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. 2020 May 4;39(9):e103894.
doi: 10.15252/embj.2019103894. Epub 2020 Mar 18.

SCHENGEN Receptor Module Drives Localized ROS Production and Lignification in Plant Roots

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Free PMC article

SCHENGEN Receptor Module Drives Localized ROS Production and Lignification in Plant Roots

Satoshi Fujita et al. EMBO J. .
Free PMC article

Abstract

Production of reactive oxygen species (ROS) by NADPH oxidases (NOXs) impacts many processes in animals and plants, and many plant receptor pathways involve rapid, NOX-dependent increases of ROS. Yet, their general reactivity has made it challenging to pinpoint the precise role and immediate molecular action of ROS. A well-understood ROS action in plants is to provide the co-substrate for lignin peroxidases in the cell wall. Lignin can be deposited with exquisite spatial control, but the underlying mechanisms have remained elusive. Here, we establish a kinase signaling relay that exerts direct, spatial control over ROS production and lignification within the cell wall. We show that polar localization of a single kinase component is crucial for pathway function. Our data indicate that an intersection of more broadly localized components allows for micrometer-scale precision of lignification and that this system is triggered through initiation of ROS production as a critical peroxidase co-substrate.

Keywords: Casparian strips; extracellular diffusion barriers; lignin; localized ROS production; polarized signaling.

Conflict of interest statement

The authors declare that they have no conflict of interest.

Figures

Figure 1
Figure 1. Apolar SGN1 leads to ectopic lignin accumulation in endodermal cells

Schematic of Casparian strip development (magenta). Casparian strips start to appear as centrally aligned discontinuous dots in the endodermal cell layer, progressing into a network of fused rings functioning as a root apoplastic barrier.

Lignin accumulation patterns at endodermal surface or median positions with or without the 100 nM CIF2 (Casparian strip integrity factor 2) ligand treatment. Lignin and cellulosic (unmodified) cell walls are stained with Basic Fuchsin and Calcofluor White, shown in magenta and white, respectively. Schematics are indicating the position of optical sections in a 3D illustration. For each condition, at least 10 roots were tested and showed similar results in two independent experiments. White arrows indicate sites of excess lignification on the cortex‐facing (outer) side. Scale Bar = 5 μm.

Localization of SGN1‐Citrine and lignin deposition patterns in pCASP1::SGN1‐Citrine lines in wild‐type (Col) and different mutant backgrounds (sgn1, sgn3, cif1 cif2) (C). myrpalm‐SGN1‐Citrine localization and lignin deposition patterns in pCASP1::myrpalm‐SGN1‐Citrine lines (D). Lignin (Basic Fuchsin) and cell walls (Calcofluor White) are shown in magenta and white, respectively. For this experiment, two or three independent lines were tested. From each transgenic line, 2 positions from 12 roots were observed and representative pictures are shown in the figure. Schematics are indicating the position of optical sections in a 3D illustration. White arrows in (D) highlight excess lignification on the pericycle‐facing (inner) side. Scale bars = 5 μm.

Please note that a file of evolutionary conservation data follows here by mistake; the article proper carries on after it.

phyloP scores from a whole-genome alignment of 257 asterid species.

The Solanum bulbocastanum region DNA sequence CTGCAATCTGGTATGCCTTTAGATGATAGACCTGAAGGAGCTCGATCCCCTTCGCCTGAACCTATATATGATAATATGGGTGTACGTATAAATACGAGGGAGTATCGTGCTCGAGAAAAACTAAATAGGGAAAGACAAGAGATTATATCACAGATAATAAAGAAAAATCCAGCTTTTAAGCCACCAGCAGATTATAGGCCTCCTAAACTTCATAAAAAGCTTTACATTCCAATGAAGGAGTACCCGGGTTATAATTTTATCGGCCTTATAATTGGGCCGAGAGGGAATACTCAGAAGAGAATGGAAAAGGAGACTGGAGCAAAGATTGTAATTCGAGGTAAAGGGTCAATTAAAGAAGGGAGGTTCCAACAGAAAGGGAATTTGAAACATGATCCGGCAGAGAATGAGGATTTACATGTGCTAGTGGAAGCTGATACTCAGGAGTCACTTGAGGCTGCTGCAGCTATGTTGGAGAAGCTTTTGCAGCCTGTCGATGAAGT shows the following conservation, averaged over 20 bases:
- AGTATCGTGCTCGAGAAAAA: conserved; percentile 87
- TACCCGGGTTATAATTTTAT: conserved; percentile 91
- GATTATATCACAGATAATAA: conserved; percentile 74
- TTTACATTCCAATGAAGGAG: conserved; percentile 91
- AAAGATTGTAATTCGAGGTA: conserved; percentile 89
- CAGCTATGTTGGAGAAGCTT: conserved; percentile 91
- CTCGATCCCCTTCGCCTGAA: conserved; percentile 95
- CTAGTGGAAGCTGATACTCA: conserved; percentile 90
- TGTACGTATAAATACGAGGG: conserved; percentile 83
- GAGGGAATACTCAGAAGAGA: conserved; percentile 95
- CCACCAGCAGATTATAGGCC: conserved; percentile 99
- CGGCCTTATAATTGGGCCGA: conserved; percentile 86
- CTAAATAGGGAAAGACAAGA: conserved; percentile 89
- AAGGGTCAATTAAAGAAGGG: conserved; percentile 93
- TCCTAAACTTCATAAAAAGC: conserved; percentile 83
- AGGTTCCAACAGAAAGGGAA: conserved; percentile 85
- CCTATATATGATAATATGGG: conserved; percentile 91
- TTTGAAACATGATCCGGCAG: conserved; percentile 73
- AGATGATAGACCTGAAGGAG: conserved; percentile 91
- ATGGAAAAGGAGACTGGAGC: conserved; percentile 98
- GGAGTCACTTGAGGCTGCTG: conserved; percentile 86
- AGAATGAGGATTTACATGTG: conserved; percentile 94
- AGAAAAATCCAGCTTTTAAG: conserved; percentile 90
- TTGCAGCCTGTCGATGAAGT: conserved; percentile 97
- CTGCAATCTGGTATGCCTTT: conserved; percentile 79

Schematic illustrating how signal activation can be governed by SGN1 localization and peptide ligand diffusion from the stele.

Data information: “inner” designates the stele‐facing endodermal surface, “outer”, the cortex‐facing surface.
Figure EV1
Figure EV1. Apolar SGN1 leads to ectopic lignin accumulation in endodermal cells

PI penetration assay. Scoring of number of cells after the onset of cell elongation until PI signal is excluded from the inner side of the endodermis (10 roots in total were tested in each condition during two independent assays). In the box plot, boxes are showing ranges from the first to third quartiles, and the bold central lines display median. Upper and lower whiskers extend to the maximum or minimum values no further than 1.5 times IQR. Different letters indicate significant statistical differences (P < 0.01, one‐way ANOVA and Tukey test).

Localization of CASP1‐mCherry, driven by CASP1 promoter, in pCASP1::SGN1‐Citrine or pCASP1::myrpalmSGN1‐Citrine transgenic lines. For each crossed line, more than 10 roots were observed and showed similar localization patterns. Scale bar = 10 μm.